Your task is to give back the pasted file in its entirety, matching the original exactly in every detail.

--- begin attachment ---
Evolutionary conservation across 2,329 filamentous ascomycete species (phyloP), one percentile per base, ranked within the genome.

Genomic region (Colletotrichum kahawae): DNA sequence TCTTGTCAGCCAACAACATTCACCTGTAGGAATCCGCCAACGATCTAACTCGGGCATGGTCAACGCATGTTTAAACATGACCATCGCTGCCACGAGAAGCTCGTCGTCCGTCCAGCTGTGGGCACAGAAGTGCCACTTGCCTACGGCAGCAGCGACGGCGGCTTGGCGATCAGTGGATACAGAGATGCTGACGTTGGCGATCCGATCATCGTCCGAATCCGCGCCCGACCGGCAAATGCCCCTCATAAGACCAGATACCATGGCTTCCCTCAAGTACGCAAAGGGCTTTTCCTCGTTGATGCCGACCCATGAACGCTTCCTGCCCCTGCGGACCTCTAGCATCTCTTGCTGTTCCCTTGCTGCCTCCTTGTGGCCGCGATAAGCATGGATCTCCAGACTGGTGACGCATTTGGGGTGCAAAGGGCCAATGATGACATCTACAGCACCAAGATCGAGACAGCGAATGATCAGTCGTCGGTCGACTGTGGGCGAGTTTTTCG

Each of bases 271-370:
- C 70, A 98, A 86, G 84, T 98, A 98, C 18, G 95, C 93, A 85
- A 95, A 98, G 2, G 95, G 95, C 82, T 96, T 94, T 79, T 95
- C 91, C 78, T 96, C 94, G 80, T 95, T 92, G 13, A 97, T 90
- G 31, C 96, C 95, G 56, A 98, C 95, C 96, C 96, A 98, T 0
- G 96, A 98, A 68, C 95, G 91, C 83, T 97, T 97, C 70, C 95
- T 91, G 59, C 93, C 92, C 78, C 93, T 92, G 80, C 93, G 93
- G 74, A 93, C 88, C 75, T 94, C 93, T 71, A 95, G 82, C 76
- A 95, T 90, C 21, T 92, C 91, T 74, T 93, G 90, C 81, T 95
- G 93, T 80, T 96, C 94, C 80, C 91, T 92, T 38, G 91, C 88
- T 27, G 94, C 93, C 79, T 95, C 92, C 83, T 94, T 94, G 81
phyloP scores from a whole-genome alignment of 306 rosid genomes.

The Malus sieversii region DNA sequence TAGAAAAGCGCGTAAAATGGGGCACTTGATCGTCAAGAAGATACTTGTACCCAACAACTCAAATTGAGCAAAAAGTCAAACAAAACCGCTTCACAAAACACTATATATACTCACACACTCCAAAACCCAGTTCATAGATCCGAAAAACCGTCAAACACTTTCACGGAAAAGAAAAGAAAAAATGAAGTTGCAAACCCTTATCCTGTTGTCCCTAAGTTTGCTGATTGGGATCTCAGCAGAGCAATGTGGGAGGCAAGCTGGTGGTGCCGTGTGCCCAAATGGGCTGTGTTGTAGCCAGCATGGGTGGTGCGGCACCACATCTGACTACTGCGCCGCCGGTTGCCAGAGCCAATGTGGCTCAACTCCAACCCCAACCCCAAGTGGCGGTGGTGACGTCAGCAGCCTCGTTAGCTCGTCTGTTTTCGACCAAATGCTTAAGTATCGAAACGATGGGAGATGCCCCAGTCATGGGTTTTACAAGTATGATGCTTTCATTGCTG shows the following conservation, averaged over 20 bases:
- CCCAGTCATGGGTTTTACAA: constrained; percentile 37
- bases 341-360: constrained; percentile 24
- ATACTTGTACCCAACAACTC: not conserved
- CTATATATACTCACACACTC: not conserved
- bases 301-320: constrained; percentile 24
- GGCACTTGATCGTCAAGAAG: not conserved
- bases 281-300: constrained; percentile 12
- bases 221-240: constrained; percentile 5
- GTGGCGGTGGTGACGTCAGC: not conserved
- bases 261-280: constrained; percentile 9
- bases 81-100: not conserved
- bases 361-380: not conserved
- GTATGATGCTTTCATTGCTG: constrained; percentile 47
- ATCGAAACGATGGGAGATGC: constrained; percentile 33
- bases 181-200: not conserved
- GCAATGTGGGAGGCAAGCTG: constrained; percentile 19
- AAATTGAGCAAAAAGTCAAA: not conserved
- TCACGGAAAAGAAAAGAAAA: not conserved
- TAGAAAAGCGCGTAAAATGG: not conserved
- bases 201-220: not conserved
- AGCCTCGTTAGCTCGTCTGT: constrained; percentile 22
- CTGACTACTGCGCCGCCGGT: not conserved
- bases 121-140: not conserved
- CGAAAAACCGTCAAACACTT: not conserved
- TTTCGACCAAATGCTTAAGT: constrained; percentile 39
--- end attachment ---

Evolutionary conservation across 2,329 filamentous ascomycete species (phyloP), one percentile per base, ranked within the genome.

Genomic region (Colletotrichum kahawae): DNA sequence TCTTGTCAGCCAACAACATTCACCTGTAGGAATCCGCCAACGATCTAACTCGGGCATGGTCAACGCATGTTTAAACATGACCATCGCTGCCACGAGAAGCTCGTCGTCCGTCCAGCTGTGGGCACAGAAGTGCCACTTGCCTACGGCAGCAGCGACGGCGGCTTGGCGATCAGTGGATACAGAGATGCTGACGTTGGCGATCCGATCATCGTCCGAATCCGCGCCCGACCGGCAAATGCCCCTCATAAGACCAGATACCATGGCTTCCCTCAAGTACGCAAAGGGCTTTTCCTCGTTGATGCCGACCCATGAACGCTTCCTGCCCCTGCGGACCTCTAGCATCTCTTGCTGTTCCCTTGCTGCCTCCTTGTGGCCGCGATAAGCATGGATCTCCAGACTGGTGACGCATTTGGGGTGCAAAGGGCCAATGATGACATCTACAGCACCAAGATCGAGACAGCGAATGATCAGTCGTCGGTCGACTGTGGGCGAGTTTTTCG

Each of bases 271-370:
- C 70, A 98, A 86, G 84, T 98, A 98, C 18, G 95, C 93, A 85
- A 95, A 98, G 2, G 95, G 95, C 82, T 96, T 94, T 79, T 95
- C 91, C 78, T 96, C 94, G 80, T 95, T 92, G 13, A 97, T 90
- G 31, C 96, C 95, G 56, A 98, C 95, C 96, C 96, A 98, T 0
- G 96, A 98, A 68, C 95, G 91, C 83, T 97, T 97, C 70, C 95
- T 91, G 59, C 93, C 92, C 78, C 93, T 92, G 80, C 93, G 93
- G 74, A 93, C 88, C 75, T 94, C 93, T 71, A 95, G 82, C 76
- A 95, T 90, C 21, T 92, C 91, T 74, T 93, G 90, C 81, T 95
- G 93, T 80, T 96, C 94, C 80, C 91, T 92, T 38, G 91, C 88
- T 27, G 94, C 93, C 79, T 95, C 92, C 83, T 94, T 94, G 81
phyloP scores from a whole-genome alignment of 306 rosid genomes.

The Malus sieversii region DNA sequence TAGAAAAGCGCGTAAAATGGGGCACTTGATCGTCAAGAAGATACTTGTACCCAACAACTCAAATTGAGCAAAAAGTCAAACAAAACCGCTTCACAAAACACTATATATACTCACACACTCCAAAACCCAGTTCATAGATCCGAAAAACCGTCAAACACTTTCACGGAAAAGAAAAGAAAAAATGAAGTTGCAAACCCTTATCCTGTTGTCCCTAAGTTTGCTGATTGGGATCTCAGCAGAGCAATGTGGGAGGCAAGCTGGTGGTGCCGTGTGCCCAAATGGGCTGTGTTGTAGCCAGCATGGGTGGTGCGGCACCACATCTGACTACTGCGCCGCCGGTTGCCAGAGCCAATGTGGCTCAACTCCAACCCCAACCCCAAGTGGCGGTGGTGACGTCAGCAGCCTCGTTAGCTCGTCTGTTTTCGACCAAATGCTTAAGTATCGAAACGATGGGAGATGCCCCAGTCATGGGTTTTACAAGTATGATGCTTTCATTGCTG shows the following conservation, averaged over 20 bases:
- CCCAGTCATGGGTTTTACAA: constrained; percentile 37
- bases 341-360: constrained; percentile 24
- ATACTTGTACCCAACAACTC: not conserved
- CTATATATACTCACACACTC: not conserved
- bases 301-320: constrained; percentile 24
- GGCACTTGATCGTCAAGAAG: not conserved
- bases 281-300: constrained; percentile 12
- bases 221-240: constrained; percentile 5
- GTGGCGGTGGTGACGTCAGC: not conserved
- bases 261-280: constrained; percentile 9
- bases 81-100: not conserved
- bases 361-380: not conserved
- GTATGATGCTTTCATTGCTG: constrained; percentile 47
- ATCGAAACGATGGGAGATGC: constrained; percentile 33
- bases 181-200: not conserved
- GCAATGTGGGAGGCAAGCTG: constrained; percentile 19
- AAATTGAGCAAAAAGTCAAA: not conserved
- TCACGGAAAAGAAAAGAAAA: not conserved
- TAGAAAAGCGCGTAAAATGG: not conserved
- bases 201-220: not conserved
- AGCCTCGTTAGCTCGTCTGT: constrained; percentile 22
- CTGACTACTGCGCCGCCGGT: not conserved
- bases 121-140: not conserved
- CGAAAAACCGTCAAACACTT: not conserved
- TTTCGACCAAATGCTTAAGT: constrained; percentile 39